Conflicted extensions

I was following some instructions to apply a theme, which included enabling gnome extensions via the browser
obviously this then proceded to break various features - Topbar disappeared, Arc menu stopped working, Dash-to-dock disapeared, Importing settings didn’t work, …
I stepped away for a few days, and when I came back thought of Timeshifting to restore to before I started meddling with adding extensions, but I guess I missed the window of time or it just didn’t restore those elements

so a little more research and I’ve now realised that installing what I now realise were duplicates of extensions broke everything, but now I’m stuck with makeshift haphazard fixes and I still can’t import settings into extensions (so I can’t apply the nice themed look I was hoping to achieve which got me into this mess)
If I uninstall the duplicated extensions via the browser (eg Dash to Panel), they disapear completely, and they don’t show up in the manually installed extensions in Layout Settings tweaks

so after that long background intro … my question is:
I’d like to know if there’s a way to reset gnome settings and extensions to the defaults?

ideally reset gnome tweaks, layout settings, extensions, Arc Menu, Dash to Panel, Dash to Dock, top panel, …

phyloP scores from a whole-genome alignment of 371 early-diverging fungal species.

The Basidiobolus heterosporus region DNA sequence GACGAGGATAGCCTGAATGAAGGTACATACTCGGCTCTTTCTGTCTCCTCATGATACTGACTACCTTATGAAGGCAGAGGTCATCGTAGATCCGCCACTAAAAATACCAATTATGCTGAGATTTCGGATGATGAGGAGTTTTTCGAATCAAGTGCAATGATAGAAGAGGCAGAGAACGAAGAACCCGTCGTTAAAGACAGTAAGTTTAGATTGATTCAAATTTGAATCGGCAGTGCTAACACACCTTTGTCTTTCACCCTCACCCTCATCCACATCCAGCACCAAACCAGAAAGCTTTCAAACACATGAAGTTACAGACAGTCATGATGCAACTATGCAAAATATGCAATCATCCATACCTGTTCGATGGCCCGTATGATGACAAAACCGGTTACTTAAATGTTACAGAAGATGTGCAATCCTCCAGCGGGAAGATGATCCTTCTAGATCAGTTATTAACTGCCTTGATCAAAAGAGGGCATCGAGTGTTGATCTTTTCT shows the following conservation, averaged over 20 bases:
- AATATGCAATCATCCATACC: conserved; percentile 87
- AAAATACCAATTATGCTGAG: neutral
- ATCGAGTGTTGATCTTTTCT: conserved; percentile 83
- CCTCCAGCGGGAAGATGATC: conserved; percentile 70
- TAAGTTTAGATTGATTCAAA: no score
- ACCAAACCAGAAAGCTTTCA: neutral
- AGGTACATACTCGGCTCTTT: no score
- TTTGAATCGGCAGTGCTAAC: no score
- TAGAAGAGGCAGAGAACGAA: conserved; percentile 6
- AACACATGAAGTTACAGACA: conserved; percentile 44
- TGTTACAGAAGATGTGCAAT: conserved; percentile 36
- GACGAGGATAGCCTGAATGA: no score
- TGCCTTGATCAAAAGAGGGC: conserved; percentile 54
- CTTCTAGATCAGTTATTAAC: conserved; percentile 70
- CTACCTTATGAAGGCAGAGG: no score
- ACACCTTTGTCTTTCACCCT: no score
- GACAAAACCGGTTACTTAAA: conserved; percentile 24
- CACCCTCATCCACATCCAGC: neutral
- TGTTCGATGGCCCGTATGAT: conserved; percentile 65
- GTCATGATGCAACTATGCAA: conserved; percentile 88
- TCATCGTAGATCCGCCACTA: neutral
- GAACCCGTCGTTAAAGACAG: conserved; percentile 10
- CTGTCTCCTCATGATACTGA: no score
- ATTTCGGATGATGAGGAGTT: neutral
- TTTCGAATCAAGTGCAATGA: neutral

My guess is

Am asking this wonderful community if I’m on the right track, if there’s a list of default extensions, or if there’s a simpler was to reset gnome to original settings

Hope that makes sense & many thanks

Usually copying the user skeleton files will restore defaults. The defaults are stored in /etc/skel (there is hidden folders aka dot-folders) but I haven’t used Gnome for years to I am out of practice :slight_smile: (I started with Gnome but we had to part and went separate ways years ago).

Extensions has a high probability of breaking Gnome shell - most extensions from the repo should should work but extensions for Gnome 3.36 most likely don’t work due to the huge changes implemented upstream with Gnome 40.

The manually installed ones are in your home directory (if installed through the browser extension) and are in the folder /home/[user name]/.local/share/gnome-shell/extensions/

The system extensions are /usr/share/gnome-shell/extensions/ and they are managed by a package manager.

My guess is that removing the duplicate extensions in the home folder could have a positive effect.

Thanks both @linux-aarhus and @Hanzel

unfortunately neither of those worked - still left with a glitchy desktop experience

going back to KDE

…which was caused by you. Switching to another DE isn’t going to make any difference if you continue the same practices. On the bright side, making mistakes help one learn. :wink:

Totally my fault, and learning experience

I had a good time with gnome, it was always going to be an experiment, it just confirmed, for me, I like KDE better

And set Timeshift for more backups

And experiment in a VM first

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I won’t hold it against you. :stuck_out_tongue:

Good call. :+1:

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